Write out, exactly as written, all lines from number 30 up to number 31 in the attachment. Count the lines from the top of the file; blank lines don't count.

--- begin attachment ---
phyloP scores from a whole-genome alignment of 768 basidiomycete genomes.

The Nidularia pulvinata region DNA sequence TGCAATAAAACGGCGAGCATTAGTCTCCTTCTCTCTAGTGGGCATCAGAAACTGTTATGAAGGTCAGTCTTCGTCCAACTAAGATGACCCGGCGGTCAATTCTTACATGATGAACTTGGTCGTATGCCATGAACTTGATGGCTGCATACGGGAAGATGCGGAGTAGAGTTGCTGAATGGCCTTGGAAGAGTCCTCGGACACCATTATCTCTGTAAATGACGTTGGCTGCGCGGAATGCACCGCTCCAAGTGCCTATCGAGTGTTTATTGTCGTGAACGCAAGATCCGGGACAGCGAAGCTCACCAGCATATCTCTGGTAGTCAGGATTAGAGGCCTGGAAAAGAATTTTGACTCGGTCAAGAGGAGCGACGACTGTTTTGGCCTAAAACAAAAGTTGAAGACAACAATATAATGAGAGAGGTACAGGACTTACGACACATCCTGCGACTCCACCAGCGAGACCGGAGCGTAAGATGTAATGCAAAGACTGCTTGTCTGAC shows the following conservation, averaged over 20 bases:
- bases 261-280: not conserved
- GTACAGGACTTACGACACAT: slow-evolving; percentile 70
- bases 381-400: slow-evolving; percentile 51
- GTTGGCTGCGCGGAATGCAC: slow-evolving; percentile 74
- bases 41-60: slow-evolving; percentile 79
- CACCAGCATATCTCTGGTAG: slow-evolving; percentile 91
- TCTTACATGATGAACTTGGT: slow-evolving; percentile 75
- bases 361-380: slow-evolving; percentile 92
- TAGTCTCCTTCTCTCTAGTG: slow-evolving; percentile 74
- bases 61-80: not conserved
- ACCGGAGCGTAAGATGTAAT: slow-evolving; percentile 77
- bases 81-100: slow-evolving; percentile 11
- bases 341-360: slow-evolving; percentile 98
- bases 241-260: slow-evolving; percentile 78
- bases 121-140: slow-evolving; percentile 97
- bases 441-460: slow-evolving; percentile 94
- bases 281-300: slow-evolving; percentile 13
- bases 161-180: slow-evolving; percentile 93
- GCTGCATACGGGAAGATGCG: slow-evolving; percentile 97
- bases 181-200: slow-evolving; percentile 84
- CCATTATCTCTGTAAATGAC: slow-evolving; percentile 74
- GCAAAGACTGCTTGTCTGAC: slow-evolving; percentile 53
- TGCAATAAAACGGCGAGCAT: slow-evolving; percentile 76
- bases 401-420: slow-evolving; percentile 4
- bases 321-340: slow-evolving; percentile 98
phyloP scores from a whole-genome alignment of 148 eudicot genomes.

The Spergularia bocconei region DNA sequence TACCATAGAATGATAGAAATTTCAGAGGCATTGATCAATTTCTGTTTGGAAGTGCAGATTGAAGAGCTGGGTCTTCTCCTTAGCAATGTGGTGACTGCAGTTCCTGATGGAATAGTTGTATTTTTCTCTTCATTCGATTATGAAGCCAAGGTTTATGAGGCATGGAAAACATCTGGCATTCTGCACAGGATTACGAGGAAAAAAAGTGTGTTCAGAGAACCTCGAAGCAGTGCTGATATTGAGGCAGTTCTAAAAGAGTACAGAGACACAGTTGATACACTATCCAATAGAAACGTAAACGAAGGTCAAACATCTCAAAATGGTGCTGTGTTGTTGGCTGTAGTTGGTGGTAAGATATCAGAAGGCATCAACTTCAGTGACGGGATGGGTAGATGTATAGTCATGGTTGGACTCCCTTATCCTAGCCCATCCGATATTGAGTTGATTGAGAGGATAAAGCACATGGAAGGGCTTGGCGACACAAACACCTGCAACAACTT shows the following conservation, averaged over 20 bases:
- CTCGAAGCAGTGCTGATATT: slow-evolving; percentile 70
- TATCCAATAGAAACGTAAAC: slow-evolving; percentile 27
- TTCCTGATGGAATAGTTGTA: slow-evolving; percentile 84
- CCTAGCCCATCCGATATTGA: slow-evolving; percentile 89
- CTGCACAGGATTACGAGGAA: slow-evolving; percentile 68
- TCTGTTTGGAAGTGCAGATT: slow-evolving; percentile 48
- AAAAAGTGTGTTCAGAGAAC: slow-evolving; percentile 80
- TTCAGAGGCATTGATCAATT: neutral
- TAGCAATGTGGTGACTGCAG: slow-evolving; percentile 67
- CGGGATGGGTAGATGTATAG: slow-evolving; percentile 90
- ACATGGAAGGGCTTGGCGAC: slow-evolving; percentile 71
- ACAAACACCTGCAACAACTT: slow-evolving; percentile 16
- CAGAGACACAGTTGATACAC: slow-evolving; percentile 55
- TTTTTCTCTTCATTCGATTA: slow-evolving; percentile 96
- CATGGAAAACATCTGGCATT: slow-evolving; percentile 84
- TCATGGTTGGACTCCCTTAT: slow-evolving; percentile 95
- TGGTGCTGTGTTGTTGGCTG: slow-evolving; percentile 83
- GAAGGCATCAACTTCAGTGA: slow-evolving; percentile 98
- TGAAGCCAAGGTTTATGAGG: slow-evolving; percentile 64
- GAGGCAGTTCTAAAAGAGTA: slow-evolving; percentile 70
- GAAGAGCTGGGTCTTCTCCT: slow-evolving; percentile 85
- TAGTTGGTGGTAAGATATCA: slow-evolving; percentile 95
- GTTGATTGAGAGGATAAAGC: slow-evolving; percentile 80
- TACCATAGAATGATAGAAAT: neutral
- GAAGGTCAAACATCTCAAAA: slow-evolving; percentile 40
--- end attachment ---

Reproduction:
- CTCGAAGCAGTGCTGATATT: slow-evolving; percentile 70
- TATCCAATAGAAACGTAAAC: slow-evolving; percentile 27